The Fundamental Principles of Business Culture
American business culture is focused on the bottom line – getting more done with less. Driven by this mantra of 'time is money', efficiency reigns supreme and businesses seek out only those opportunities that can demonstrate their return-on-investment potential. A strong work ethic, not status or age provides the pathway towards success in an environment where hierarchy could vary significantly based upon industry type, location and organisational history. When navigating such a landscape it's important to be aware of your colleagues' ranks and titles so as to ensure decisions are made properly within established frameworks set forth by organisations themselves.
With its convenience and speed, email has quickly become a staple of American communication. However, many times direct conversation is needed for an effective result; cue technologies such as Skype or video conference calls! These platforms allow clear dialogue that gets to the point without sacrificing efficiency - something Americans have come to expect from emails in their everyday lives.
To ensure a successful business meeting with American colleagues, punctuality is key! It's important to plan ahead and adhere strictly to the scheduled timeslot. If you know there will be a delay on your side, it’s best to alert them of this in advance and possibly reschedule the appointment. Agenda items are likely mapped out carefully beforehand so that all topics can be addressed within the allotted timeframe- skipping any discussions may mean they won't get covered at all as everyone needs their next commitment afterwards!
Because of anti-bribery policies, it is advised not to offer gifts to your U.S. partners. Cash gifts are clearly inappropriate and, in some US companies, it is stated in the contracts or in the internal policies that employees should not be offered any form of gifts. Even paying for your U.S. counterpart’s lunch could be considered inappropriate.Dress CodeAppropriate dress usually depends on region, industry, position, company culture, client facing vs. back-office etc. Senior managers and clients facing workers tend to dress formally at all times (e.g. banking, consulting, sales, lawyers, etc.). In general IT companies do not impose a formal dress code.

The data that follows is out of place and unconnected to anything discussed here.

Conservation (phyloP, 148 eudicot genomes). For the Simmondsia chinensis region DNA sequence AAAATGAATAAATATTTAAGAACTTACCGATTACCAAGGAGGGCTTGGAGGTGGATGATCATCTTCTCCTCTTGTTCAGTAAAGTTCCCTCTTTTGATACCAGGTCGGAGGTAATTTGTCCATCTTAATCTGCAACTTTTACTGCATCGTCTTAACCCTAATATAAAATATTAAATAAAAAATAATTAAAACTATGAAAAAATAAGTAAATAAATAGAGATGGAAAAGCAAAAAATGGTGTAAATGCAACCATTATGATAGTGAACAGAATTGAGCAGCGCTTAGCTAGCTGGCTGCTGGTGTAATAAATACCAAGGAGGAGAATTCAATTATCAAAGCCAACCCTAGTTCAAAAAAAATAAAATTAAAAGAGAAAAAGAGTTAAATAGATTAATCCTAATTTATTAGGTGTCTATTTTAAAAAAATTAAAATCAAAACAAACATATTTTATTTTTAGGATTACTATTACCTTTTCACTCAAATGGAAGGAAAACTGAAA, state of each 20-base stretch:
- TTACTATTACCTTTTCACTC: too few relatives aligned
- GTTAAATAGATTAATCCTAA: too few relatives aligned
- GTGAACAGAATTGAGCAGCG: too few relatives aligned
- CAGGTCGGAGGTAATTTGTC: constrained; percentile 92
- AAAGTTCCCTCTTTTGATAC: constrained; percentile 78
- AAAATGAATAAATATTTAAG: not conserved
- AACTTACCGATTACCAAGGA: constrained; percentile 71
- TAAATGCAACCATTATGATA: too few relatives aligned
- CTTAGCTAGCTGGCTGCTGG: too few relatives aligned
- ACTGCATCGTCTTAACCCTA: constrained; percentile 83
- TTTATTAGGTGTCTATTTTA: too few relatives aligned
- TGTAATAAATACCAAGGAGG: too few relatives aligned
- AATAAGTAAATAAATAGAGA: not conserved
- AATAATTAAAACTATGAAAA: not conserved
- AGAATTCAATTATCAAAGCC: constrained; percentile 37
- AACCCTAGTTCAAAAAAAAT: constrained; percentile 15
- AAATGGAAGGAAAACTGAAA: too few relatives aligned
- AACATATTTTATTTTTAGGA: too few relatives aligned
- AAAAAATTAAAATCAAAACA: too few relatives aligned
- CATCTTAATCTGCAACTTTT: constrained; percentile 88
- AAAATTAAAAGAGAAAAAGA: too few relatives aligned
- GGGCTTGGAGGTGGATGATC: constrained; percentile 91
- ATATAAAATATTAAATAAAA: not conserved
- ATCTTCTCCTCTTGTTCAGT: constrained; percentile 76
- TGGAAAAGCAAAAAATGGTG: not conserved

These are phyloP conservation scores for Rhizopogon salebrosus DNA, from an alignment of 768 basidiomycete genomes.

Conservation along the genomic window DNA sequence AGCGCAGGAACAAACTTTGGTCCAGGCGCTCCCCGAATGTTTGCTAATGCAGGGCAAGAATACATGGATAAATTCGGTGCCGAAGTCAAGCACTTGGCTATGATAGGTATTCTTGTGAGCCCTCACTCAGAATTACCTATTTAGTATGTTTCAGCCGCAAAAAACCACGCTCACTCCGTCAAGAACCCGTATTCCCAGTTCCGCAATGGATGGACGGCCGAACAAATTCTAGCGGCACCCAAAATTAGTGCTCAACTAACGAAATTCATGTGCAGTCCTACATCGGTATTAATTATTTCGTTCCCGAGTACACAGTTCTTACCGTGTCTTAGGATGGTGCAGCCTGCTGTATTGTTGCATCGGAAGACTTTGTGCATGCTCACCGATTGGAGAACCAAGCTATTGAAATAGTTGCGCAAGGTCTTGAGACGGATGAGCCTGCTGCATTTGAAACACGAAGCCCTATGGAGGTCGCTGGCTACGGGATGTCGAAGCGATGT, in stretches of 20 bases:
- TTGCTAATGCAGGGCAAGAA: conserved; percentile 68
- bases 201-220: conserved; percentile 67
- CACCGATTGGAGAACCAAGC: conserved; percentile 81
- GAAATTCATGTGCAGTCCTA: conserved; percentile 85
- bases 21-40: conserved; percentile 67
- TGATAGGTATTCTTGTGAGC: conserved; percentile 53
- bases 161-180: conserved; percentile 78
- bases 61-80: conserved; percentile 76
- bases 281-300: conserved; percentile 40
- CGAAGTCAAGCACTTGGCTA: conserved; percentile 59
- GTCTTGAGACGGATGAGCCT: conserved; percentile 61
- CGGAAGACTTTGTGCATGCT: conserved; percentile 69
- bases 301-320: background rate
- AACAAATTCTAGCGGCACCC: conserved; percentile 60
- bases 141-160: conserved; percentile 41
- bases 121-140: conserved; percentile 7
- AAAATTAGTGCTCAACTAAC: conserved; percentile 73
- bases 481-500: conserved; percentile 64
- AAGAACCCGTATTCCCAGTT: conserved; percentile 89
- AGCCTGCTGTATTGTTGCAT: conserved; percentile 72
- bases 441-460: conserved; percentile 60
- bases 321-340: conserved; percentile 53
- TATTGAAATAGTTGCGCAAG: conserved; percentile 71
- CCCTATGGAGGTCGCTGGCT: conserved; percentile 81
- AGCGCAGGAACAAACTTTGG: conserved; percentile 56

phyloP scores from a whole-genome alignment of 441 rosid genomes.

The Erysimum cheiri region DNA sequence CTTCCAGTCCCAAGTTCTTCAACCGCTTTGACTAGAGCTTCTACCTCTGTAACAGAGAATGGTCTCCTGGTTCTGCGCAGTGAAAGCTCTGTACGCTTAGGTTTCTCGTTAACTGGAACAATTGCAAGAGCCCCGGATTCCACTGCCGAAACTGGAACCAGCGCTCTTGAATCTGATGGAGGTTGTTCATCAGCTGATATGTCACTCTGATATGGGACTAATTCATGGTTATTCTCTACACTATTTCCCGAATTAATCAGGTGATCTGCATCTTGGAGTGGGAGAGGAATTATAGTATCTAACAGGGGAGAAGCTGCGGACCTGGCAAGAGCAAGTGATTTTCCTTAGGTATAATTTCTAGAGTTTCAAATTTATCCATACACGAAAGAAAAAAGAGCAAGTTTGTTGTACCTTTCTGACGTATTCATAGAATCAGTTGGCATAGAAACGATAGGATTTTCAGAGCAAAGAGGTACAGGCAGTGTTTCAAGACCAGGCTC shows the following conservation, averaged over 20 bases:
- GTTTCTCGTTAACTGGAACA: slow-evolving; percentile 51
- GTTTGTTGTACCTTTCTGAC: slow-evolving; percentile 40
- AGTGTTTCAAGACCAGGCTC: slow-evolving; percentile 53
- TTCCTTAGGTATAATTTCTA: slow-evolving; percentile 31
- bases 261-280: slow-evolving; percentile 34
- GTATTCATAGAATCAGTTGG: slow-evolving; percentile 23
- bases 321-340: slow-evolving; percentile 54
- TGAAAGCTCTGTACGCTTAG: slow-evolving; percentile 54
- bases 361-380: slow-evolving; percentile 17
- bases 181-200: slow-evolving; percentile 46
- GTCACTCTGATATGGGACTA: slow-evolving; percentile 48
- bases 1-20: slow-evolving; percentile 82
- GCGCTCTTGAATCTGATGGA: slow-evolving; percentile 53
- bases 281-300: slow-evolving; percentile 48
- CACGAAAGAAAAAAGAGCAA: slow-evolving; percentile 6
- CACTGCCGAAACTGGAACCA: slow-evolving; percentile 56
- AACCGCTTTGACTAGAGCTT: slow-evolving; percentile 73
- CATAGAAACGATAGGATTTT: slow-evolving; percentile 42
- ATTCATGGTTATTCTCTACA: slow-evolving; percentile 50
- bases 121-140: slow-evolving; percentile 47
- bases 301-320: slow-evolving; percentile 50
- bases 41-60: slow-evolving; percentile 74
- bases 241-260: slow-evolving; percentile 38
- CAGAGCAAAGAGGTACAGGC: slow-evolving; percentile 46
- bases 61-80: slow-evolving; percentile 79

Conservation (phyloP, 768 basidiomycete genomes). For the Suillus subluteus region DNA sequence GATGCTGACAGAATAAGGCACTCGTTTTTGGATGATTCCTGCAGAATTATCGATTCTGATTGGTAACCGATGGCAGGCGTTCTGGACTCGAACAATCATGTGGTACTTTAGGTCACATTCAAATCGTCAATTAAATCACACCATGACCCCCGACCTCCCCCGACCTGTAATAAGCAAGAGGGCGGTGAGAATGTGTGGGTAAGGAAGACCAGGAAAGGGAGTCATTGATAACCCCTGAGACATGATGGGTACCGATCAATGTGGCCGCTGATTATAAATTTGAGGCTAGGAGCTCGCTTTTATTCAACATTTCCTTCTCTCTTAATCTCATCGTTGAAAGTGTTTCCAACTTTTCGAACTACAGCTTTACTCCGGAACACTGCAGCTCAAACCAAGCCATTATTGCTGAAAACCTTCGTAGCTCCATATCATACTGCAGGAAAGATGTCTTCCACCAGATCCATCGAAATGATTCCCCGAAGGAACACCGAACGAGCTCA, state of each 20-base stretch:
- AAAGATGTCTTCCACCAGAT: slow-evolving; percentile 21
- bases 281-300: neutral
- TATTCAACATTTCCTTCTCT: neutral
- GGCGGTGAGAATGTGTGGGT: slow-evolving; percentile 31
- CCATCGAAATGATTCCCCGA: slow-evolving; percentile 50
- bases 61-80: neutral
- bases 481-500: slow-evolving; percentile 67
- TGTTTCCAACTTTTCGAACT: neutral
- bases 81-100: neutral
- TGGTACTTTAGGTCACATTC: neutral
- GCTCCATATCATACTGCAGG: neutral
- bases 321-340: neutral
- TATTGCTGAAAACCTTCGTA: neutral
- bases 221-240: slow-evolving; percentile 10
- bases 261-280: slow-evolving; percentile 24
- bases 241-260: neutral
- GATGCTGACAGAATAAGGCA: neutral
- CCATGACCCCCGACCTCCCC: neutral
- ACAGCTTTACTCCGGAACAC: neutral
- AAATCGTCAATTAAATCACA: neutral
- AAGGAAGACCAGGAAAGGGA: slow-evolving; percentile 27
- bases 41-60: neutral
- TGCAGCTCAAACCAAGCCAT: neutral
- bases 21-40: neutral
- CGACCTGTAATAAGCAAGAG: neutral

There is no specific protocol for the exchange of business cards. It can be done either during introductions, at the beginning of the meeting or when leaving. Most business people now show their position and details in the signature of their email messages template, so business cards tend to be less and less needed. Another medium of communication is increasingly used: LinkedIn. It is replacing business cards as the go-to way to meet contacts and pass on details.
During discussions, it is common to have small talk on a light subject before talking business to create a comfortable environment: weather, travel conditions, sports, a joke, etc. After this short introduction, most Americans start the meeting by getting directly to the point, even when expressing disagreement, and can very well start negotiations by clearly stating their position from the beginning.
During presentations, it is advised to use statistics, evidence and hard data to back up your claims. It is essential to be direct, clear, transparent and open about all matters. Do not be overwhelmed if your American partners impose harsh negotiation terms in order to obtain greater negotiation margins.
Interaction, participation and concentration are important to prove your preparation and interest. Americans are rather uncomfortable with silence, which is usually avoided in business meetings. The use of humour is appreciated and well received, since it facilitates openness in business relations. It is not polite to interrupt someone talking. When the meeting is not scheduled around a meal, snacks are common.
Business meetings that include lunch or dinner are not very common. However if a meeting is conducted in such a context, the business conversation usually begins almost immediately or as soon as everyone has ordered their food.